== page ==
Julian Edelman May Have Prevented A School Shooting After Being Alerted To A Threat In His Instagram Comments And Taking Action
NYTimes- The New England Patriots receiver Julian Edelman was in Texas visiting his former teammate Danny Amendola late last month when he received a direct message on his Instagram account: “Dude, there is a kid in your comment section says he s going to shoot up a school, i think you should alert the authority.”
Edelman instantly thought of the mass shooting about five weeks earlier in Parkland, Fla., in which 17 people were killed. “With the emotions of what happened, and I have a kid now, I said, holy Toledo, what is going on?” Edelman said in an interview this week.
He quickly notified his assistant in Boston, Shannen Moen, who looked through the hundreds of comments that followed Edelman’s most recent post on Instagram. She found the alarming message: “I’m going to shoot my school up watch the news.”
Moen called 911, and a police officer soon arrived. The officer saw the screen shot, then called her chief, who sent two detectives to Moen’s house. The detectives collected some information about the person who posted the threat. They then returned to their office, where they made an emergency records request for account information, which allowed them to determine the sender’s email and IP address, which was traced to Port Huron, Mich.
The detectives called police in Michigan, who immediately drove to the house where the threatening message originated. When the police arrived at the address, they found a 14-year-old boy, who, they said, admitted to posting the threat. They also found two rifles that belonged to his mother, according to Capt. Joseph Platzer of the Port Huron Police Department.
Platzer said the boy’s threat was aimed at the middle school that he attends in a nearby township. The boy was taken to a juvenile-detention center, where he remains. He was charged with making a false report of a threat of terrorism, a felony that is punishable by up to four years in jail.
Moen said Edelman wanted to thank the person who sent him the direct message for his vigilance. (Someone with the Instagram handle jesseyi3.) Moen has reached out to that person, but so far has received no response.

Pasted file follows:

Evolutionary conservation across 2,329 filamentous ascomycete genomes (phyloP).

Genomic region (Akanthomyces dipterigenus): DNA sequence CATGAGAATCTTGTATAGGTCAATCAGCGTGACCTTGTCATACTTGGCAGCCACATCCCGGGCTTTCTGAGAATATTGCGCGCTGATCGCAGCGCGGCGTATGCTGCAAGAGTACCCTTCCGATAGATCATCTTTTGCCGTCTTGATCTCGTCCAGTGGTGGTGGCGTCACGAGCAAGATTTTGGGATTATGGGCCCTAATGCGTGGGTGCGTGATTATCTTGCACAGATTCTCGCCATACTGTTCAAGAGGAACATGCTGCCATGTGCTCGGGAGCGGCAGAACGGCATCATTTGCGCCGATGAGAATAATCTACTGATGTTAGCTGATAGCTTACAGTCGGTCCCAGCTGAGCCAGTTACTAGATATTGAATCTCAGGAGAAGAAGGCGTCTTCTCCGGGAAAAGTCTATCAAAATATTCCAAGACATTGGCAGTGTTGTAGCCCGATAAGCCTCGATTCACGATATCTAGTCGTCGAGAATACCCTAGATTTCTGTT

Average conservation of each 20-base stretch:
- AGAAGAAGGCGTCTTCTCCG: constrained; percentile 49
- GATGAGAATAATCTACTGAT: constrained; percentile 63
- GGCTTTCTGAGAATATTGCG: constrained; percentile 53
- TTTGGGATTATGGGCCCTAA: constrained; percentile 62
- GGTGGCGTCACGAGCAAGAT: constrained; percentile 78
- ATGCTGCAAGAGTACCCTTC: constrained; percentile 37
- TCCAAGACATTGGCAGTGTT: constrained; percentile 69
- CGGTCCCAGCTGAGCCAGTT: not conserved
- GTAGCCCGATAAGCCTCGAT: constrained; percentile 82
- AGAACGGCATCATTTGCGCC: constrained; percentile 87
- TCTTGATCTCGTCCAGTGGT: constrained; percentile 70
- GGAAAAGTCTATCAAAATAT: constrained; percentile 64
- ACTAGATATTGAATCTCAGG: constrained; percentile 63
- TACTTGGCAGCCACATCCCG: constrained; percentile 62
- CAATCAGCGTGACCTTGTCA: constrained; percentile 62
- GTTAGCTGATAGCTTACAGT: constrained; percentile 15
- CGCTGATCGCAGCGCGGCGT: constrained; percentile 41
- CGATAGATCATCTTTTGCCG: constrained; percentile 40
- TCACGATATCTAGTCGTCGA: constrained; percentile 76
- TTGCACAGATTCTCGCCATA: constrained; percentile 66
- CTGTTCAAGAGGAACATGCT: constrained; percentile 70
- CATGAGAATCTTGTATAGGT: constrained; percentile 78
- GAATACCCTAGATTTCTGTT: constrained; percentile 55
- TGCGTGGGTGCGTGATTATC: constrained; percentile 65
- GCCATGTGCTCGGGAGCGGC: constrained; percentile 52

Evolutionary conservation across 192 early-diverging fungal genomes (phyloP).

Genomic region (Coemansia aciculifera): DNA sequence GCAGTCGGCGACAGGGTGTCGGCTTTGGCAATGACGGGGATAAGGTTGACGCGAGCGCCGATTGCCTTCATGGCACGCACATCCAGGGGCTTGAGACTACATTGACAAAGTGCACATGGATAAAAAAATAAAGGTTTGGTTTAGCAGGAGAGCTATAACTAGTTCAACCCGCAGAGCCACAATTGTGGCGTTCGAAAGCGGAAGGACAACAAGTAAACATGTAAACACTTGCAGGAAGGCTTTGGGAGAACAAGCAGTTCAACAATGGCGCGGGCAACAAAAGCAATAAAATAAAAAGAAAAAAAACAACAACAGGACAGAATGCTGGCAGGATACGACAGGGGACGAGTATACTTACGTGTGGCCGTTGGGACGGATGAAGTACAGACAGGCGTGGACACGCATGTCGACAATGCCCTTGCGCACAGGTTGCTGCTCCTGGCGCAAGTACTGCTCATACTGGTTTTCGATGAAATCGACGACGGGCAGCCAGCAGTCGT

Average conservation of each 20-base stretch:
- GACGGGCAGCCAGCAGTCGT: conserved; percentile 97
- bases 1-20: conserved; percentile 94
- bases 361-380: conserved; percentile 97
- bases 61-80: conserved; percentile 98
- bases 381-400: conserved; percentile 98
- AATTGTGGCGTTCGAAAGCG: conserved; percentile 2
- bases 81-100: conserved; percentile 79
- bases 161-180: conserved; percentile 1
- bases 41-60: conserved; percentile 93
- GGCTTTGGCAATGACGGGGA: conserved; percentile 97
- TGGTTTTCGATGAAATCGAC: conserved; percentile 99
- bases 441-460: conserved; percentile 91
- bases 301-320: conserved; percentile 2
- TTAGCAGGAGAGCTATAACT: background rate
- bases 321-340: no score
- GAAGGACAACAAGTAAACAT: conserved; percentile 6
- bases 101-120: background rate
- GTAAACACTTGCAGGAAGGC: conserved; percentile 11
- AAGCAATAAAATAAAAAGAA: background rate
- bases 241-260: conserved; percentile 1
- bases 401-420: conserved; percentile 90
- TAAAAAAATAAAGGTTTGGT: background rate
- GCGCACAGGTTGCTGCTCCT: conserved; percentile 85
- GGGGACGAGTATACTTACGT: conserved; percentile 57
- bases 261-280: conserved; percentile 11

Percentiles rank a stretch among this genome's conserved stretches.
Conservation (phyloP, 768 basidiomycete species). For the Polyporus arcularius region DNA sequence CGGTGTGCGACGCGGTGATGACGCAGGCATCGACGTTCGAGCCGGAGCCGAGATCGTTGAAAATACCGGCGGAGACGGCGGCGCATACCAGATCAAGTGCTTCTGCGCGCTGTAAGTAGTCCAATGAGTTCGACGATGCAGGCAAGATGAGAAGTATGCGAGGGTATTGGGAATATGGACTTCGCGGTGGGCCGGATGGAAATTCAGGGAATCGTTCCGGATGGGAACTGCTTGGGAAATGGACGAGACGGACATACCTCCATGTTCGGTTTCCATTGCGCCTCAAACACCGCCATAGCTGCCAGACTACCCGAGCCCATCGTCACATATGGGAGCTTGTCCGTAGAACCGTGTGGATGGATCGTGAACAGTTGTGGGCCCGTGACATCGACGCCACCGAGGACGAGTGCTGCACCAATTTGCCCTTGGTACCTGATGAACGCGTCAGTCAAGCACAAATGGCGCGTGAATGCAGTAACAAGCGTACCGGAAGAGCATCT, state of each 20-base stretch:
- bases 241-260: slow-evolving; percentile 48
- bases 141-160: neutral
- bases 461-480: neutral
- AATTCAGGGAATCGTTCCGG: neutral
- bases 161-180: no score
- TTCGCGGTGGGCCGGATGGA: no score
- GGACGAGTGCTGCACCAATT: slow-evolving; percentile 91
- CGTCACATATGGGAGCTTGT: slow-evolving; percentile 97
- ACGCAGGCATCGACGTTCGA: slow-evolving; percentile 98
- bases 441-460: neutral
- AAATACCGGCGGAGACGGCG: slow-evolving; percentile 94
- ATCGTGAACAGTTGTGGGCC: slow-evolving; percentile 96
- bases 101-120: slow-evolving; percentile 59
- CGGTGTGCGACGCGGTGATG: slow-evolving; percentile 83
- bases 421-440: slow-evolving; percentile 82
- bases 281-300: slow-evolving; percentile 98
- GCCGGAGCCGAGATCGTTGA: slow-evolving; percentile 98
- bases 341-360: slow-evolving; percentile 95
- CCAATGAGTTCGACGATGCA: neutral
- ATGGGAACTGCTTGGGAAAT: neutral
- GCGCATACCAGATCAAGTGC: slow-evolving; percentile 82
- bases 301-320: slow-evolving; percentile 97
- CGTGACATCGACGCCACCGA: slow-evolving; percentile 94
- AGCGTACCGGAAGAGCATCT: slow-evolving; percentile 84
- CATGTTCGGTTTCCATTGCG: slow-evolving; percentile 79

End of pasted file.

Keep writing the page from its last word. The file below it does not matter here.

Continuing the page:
“Thankfully, this kid said something,” said Edelman, who has played in three Super Bowls with the Patriots in his eight-year N.F.L. career. “We’re going to send him something, a care package, just for his work. He’s the real hero.”
I really, really don't want to play the pessimist here. After all, it's objectively awesome that some random follower had the wherewithal to take heed to one of the hundreds of thousands of thoughtless threats unleashed on the internet on a daily basis and alerted a professional athlete who, in turn, took time out of his undoubtedly busy schedule to act upon what very easily could have been a shameless troll. To blame Julian Edelman or the person who direct messaged him if either of them had treated that comment like the work of an anonymous attention-seeker would be hypocritical to say the least. Each and every day our eyes pass over suspicious stupidity on the on the inter-webs, and it's almost always met with the nothing more than a visit to another URL. Credit to both of the men for being vigilant enough to care, and potentially saving some lives in the process.
That being said, isn't at least mildly concerning how many hoops needed to be jumped through before a person who had access to the means (multiple rifles) of a harrowing end that he foretold publicly was taken into custody? I'm not smart enough to know how, but - considering it was a six step process to confront the sick son of bitch that flat out he was going to murder his classmates on social media - we have got to find a better of way of policing the internet. As proactive and productive as this citizen-led arrest was, it was still wildly inefficient in a way that makes me fearful for the safety of society in the future. The one positive about moronic misuses of technology should be that they make the apprehension of lunatics more timely, but if that kid truly wanted to shoot up his school then no amount of alertness would have been anything more than too little, too late. The fact that "see something, say something" actually worked gives me a sliver of hope, but considering all the things that had to go right for it to do so makes me wonder if it's still a predominantly hopeless endeavor.